In the 1968 science fiction film 2001: A Space Odyssey, there is a chess game between an astronaut Frank Poole and the supercomputer HAL 9000. The game is depicted as a battle of wits on a video screen serving as a chessboard. Poole, playing as White, and HAL, playing as Black, take turns making moves orally using descriptive notation and natural language. Eventually, Poole resigns the game when HAL suggests a particular path to checkmate, although the move HAL proposes is not obligatory. It’s worth mentioning that Stanley Kubrick, the director of “2001,” was an enthusiastic chess player.
Chess enthusiasts have noticed an intriguing connection between a fictional game depicted in a certain context and a real game that took place in the past. Specifically, the positions and moves played in the fictional game correspond exactly to those of a documented game between the players Roesch and Schlage, which occurred in Hamburg in 1910. This discovery was made known through a collection of short games compiled by Irving Chernev and published in 1955. As a result, chess writers and experts have drawn a parallel between the fictional game fragment and the real historical game, proposing that the fictional representation was derived from or inspired by the genuine encounter.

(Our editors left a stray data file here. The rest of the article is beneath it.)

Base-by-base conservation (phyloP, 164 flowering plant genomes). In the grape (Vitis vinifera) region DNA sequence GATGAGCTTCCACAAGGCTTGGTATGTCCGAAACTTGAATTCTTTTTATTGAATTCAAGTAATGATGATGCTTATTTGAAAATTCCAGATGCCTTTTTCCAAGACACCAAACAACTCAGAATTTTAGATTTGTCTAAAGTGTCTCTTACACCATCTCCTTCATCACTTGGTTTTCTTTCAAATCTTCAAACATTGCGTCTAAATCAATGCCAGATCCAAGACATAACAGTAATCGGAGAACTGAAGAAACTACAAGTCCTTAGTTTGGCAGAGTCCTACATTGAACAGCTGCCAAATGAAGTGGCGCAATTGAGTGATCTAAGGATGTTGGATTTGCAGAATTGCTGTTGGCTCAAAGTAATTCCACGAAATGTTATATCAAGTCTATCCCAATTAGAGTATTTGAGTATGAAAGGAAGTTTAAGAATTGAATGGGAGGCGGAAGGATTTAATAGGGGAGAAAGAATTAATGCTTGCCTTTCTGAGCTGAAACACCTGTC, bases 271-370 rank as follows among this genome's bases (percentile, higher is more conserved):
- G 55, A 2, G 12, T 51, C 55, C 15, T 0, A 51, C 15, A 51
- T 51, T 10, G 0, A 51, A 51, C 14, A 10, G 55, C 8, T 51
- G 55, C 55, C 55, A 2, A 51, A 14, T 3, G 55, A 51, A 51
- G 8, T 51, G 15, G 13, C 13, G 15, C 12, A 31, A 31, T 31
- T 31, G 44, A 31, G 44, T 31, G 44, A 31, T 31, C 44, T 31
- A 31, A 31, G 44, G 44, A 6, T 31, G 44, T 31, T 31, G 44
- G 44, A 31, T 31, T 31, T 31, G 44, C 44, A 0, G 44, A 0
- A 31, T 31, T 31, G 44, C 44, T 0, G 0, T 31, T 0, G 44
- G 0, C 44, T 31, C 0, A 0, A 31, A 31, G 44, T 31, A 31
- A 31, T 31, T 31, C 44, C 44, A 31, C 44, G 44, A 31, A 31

Let’s take a look at the mentioned game:
In Arthur C. Clarke‘s novelization of 2001, it is mentioned that the astronauts had the option to engage in different board games with HAL as a means of passing time. However, the specific game played between them, be it chess or any other, was not explicitly portrayed. In contrast to the film, Clarke’s written adaptation indicated that HAL emerged victorious in only half of the games played, implying that the human astronauts were able to achieve success and challenge the supercomputer’s capabilities on equal footing.